My name is Jennifer Fitzpatrick and I am a recent graduate of the B.Sc. (Hons) Physical Activity and Health Science course in the Technological University of the Shannon (TUS) (formerly known as Athlone Institute of Technology). I chose TUS to pursue further education due to its exceptional academic opportunities, state-of-the-art facilities and overall close-knit community. I had an incredible four years throughout my undergraduate degree and I am very excited to be continuing my journey in TUS as I embark on my PhD. I was particularly delighted to begin my PhD journey on October 1st, 2021, the same day that Athlone Institute of Technology became a Technological University! My PhD project is co-funded by TUS and the Irish Cancer Society*.
My Research Journey
My passion for research began during my third year of my undergraduate degree, where I completed an internship in the ‘Priority Research Centre for Physical Activity and Nutrition’ in the University of Newcastle, Australia. This experience supported the development of a wide range of academic, applied and personal skills, from conducting a systematic review, to analysing cognitive responses to high intensity interval training in high school students. This experience sparked my motivation and ambition to complete a PhD. During the final year of my undergraduate degree, I completed a research study on the relationship between physical activity and indices of mental well-being (anxiety, depression and overall mental well-being) among healthy adults. I was also involved in a group project where we developed, implemented and evaluated an eight week online physical activity and nutrition programme for transition year students (aged 14-16 years old). Due to Covid-19 many aspects of both projects changed suddenly, but this challenge assisted in improving our skills of adaptability and creativity in order to overcome any issues that we encountered.
Since graduating in May 2021, I completed three internships. Alongside the ‘Bioscience Research Institute’ in TUS, I analysed the impact of a social hurling and football programme for males on their levels of physical activity and mental wellbeing (‘GAA for Dads & Lads’). As a volunteer instructor, I engaged with ‘ExWell Medical’ based in Athlone Regional Sports Centre, which is a community-based exercise class for individuals with a chronic illness e.g., diabetes, heart disease, cancer or COPD. The experience I gained while interacting with participants provided an excellent opportunity to improve my skills on pre and post testing, exercise adaptations and ensuring all exercise classes were inclusive to all. My final internship included working as a research assistant for ‘ExWell Medical’ and ‘CanTeen Ireland’ on the development of a community-based exercise programme for survivors of childhood and adolescent cancer. This project allowed for greater skills to be developed on this specific population, an area my PhD will be researching.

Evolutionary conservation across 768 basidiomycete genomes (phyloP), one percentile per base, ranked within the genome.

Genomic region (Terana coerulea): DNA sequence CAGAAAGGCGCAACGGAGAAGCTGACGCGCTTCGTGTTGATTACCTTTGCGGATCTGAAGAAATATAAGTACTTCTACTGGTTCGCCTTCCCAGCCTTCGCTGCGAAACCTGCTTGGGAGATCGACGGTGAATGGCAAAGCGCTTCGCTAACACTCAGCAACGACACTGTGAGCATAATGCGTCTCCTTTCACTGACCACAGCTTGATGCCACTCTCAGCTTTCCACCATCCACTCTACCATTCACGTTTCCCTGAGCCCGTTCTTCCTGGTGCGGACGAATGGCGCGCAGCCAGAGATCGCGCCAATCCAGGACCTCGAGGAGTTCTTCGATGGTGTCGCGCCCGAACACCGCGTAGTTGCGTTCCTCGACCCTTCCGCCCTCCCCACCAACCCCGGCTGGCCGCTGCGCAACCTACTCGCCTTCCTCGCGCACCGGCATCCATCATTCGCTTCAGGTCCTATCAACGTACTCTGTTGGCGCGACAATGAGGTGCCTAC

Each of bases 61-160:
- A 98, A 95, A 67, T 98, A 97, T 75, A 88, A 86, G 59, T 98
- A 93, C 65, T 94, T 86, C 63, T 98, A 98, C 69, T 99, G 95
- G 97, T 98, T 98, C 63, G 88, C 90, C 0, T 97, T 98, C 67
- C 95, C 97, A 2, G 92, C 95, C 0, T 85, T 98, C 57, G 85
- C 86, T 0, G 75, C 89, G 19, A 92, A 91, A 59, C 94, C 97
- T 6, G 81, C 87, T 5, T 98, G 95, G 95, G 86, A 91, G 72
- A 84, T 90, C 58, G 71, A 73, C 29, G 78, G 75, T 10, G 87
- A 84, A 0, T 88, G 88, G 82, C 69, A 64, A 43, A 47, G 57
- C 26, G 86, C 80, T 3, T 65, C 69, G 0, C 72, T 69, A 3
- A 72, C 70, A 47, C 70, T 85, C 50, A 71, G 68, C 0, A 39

PhD Application Process
Under the guidance of Dr. Mairéad Cantwell and Dr. Kieran Dowd I began discussing and researching PhD opportunities during the final year of my undergraduate degree. My motivation for researching health behaviours in oncology stems from both academic and personal motivations. Through family experiences of cancer and the opportunity during my undergraduate degree to learn about the impact of health enhancing behaviours (e.g., physical activity participation and healthy eating) on individuals living with and beyond cancer.
In January 2021, alongside Dr. Mairéad Cantwell, Dr. Kieran Dowd, Professor Niall Moyna and Ms. Cliona Godwin I began the competitive process of applying for PhD funding with the Irish Cancer Society. The experience I gained while being involved in the process of project development was extremely beneficial from the beginning as I was researching this specific topic, engaging with multiple collaborators and developing study methods, to name a few. In August 2021, I was delighted to receive news that I would be commencing a PhD in October! I am honoured to become a TUS and Irish Cancer Society PhD research scholar. My PhD project will focus on developing a physical activity and dietary behaviour programme for teenagers aged 12 to 16 years old who have completed active cancer treatment.
Why a PhD in TUS?
Throughout my undergraduate degree I received exceptional leadership and supervision from Dr Mairéad Cantwell and Dr Kieran Dowd. Their motivation towards research is inspiring. I believe, the relationship built throughout my undergraduate degree with my now PhD supervisors will reap many positive benefits. I am very excited to be a member of the Sport Health Exercise (SHE) research group in TUS, where I will be joining the exercise and health strand. I will be promoting the importance of physical activity and dietary behaviours in the treatment and management of chronic disease and contribute to the research effort in this area.
I am extremely grateful to TUS and the Irish Cancer Society for supporting and co-funding my PhD project and I look forward to what the future entails!
*This work is partly supported by the Irish Cancer Society SNAH Research Scholarship CRS21FIT. The opinions, findings and conclusions or recommendations expressed in this material are those of the author(s) and do not necessarily reflect the view of the Irish Cancer Society.